On 4th June 2013 I attended the first day of Trust and Digital Preservation organised by the Alliance Permanent Access to the Records of Science in Europe Network (APARSEN) at the elegant library of the Royal Irish Academy, Dublin.
We then moved on to detail: an Introduction to the Digital Repository of Ireland [PDF] by Natalie Harrower of The Digital Repository of Ireland (DRI). I liked the range of demonstrator projects: an interface showing what was in the media on a certain date which linked straight to scanned newspapers and TV and radio listings, recorded life stories, archives of the business of making stained glass windows by Harry Clarke, recordings of Irish language broadcasts, and writing and photographs of lovely objects designed in the Kilkenny Design Workshops.
Documenting Authenticity and Provenance [PDF] by Mariella Guercio from the Italian Consorzio Interuniversitario Nazionale per l’Informatica (CINI) / APARSEN.
Trust in the (digital) world operates within history; it is related to concepts of place and responsibility; it implies trustful relationships between the entities (organizations and individuals) involved and mechanisms and services by which it can be established, implemented, promoted, verified
The presentation goes into useful detail of projects of documentation and tools and how for example logging changes fits into building trust in a preservation process such as format updating and so the institution doing it. I’ve been a long time follower of Bruce Schneier and digital security and it was good to be thinking in this systematic way.
The last speaker before lunch was Aileen O’Carroll of DRI on Social Science Data – strategies for sharing [PDF] with discussed examples of ethical issues of consent in the social sciences including simple risk analysis.
Lunch was good and I got to chat with delegates from around Ireland and Scotland – often charged with preserving national heritage including someone who studied Museum Studies at Leicester.
The afternoon saw three detailed and connected talks: Audit and Certification, the European Landscape [PDF] by Ingrid Dillo of Data Archiving and Networked Services (DANS) in the Netherlands/APARSEN, Audit and Certification, an Auditors Perspective [PDF] by Barbara Sierman of Koninklijke Bibliotheek (KB) – National Library of the Netherlands /APARSEN and Trust and Digital Preservation Professionals [PDF] by Laura Molloy of the Humanities Advanced Technology and Information Institute (HATII) at University of Glasgow / Digital Curator Vocational Education Europe (DigCurv).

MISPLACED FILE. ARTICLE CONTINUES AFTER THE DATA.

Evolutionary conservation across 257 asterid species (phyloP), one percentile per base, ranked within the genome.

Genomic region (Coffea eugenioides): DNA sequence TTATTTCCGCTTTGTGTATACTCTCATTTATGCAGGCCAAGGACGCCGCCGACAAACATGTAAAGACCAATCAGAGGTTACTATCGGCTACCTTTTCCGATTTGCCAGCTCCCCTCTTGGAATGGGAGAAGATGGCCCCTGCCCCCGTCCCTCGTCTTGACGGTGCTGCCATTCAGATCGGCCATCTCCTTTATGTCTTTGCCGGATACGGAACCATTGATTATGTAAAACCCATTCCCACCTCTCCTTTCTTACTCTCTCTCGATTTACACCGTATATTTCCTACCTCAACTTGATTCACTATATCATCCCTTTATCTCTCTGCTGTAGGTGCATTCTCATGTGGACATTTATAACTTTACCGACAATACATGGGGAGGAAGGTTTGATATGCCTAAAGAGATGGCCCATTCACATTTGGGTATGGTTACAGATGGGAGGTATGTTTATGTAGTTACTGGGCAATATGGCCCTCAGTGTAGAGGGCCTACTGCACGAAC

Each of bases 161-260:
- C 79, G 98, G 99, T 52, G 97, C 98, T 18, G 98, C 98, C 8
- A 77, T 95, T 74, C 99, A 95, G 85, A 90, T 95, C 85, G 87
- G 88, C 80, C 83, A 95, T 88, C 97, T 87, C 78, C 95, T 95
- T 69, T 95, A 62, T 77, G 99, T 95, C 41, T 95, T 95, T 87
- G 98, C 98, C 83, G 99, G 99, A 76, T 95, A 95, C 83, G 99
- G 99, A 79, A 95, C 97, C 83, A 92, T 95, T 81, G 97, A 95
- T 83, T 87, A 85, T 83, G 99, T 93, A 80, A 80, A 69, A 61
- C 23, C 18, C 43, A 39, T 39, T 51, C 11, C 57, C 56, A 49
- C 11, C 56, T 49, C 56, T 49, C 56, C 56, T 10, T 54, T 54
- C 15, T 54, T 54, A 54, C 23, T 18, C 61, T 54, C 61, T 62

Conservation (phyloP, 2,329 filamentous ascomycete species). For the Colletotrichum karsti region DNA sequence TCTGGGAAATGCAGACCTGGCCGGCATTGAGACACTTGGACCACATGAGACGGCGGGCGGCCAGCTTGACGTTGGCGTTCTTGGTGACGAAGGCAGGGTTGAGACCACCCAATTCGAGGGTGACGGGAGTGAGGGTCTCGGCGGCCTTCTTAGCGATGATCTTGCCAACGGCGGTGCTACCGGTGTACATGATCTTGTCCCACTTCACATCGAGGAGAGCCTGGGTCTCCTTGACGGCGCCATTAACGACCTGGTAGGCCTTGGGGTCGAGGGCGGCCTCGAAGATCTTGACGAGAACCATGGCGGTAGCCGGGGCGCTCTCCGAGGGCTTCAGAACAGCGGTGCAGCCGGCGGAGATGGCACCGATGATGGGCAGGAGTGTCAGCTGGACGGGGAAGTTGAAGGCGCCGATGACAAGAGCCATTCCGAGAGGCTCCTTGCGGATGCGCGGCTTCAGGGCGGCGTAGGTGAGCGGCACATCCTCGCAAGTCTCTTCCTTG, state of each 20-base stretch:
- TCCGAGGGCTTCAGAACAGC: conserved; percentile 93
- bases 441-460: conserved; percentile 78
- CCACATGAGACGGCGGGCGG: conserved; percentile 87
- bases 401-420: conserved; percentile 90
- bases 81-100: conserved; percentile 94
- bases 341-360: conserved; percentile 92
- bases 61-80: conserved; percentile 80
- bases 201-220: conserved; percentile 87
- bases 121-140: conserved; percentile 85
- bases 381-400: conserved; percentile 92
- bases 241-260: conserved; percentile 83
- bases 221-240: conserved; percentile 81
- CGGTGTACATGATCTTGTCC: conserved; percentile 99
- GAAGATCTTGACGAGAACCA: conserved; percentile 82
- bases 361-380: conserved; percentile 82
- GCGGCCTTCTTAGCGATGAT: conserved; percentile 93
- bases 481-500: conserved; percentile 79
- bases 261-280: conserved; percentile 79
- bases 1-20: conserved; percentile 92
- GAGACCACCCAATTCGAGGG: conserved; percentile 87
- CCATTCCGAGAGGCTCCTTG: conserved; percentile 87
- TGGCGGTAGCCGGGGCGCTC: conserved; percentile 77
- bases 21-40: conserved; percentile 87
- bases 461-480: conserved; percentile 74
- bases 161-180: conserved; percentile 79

The first two talks were about the emerging standards for digital preservation and those who would audit more formally certified archives. I was pleased to see how far the standards had progressed since I sat on very early panels on data preservation and data quality before the ISO (International Organization for Standardization) standards tracks got started.
The final talk was on the creation of a curriculum framework for vocational training for digital curators in libraries, archives and museums. This including highly detailed one-page framework “lenses” giving overviews of what practitioners, managers and executives might each want to learn. The learning areas are made up of Knowledge and Intellectual Abilities, Personal Qualities, Professional Conduct and Management and Quality Assurance and levels of training are defined between basic, intermediate and advanced.
We had some discussion amongst the room on the issues raised in the day. My brain was then full and it was time to go back out into the sunshine.
Thanks to the Man in Seat 61 advice on travelling to Ireland.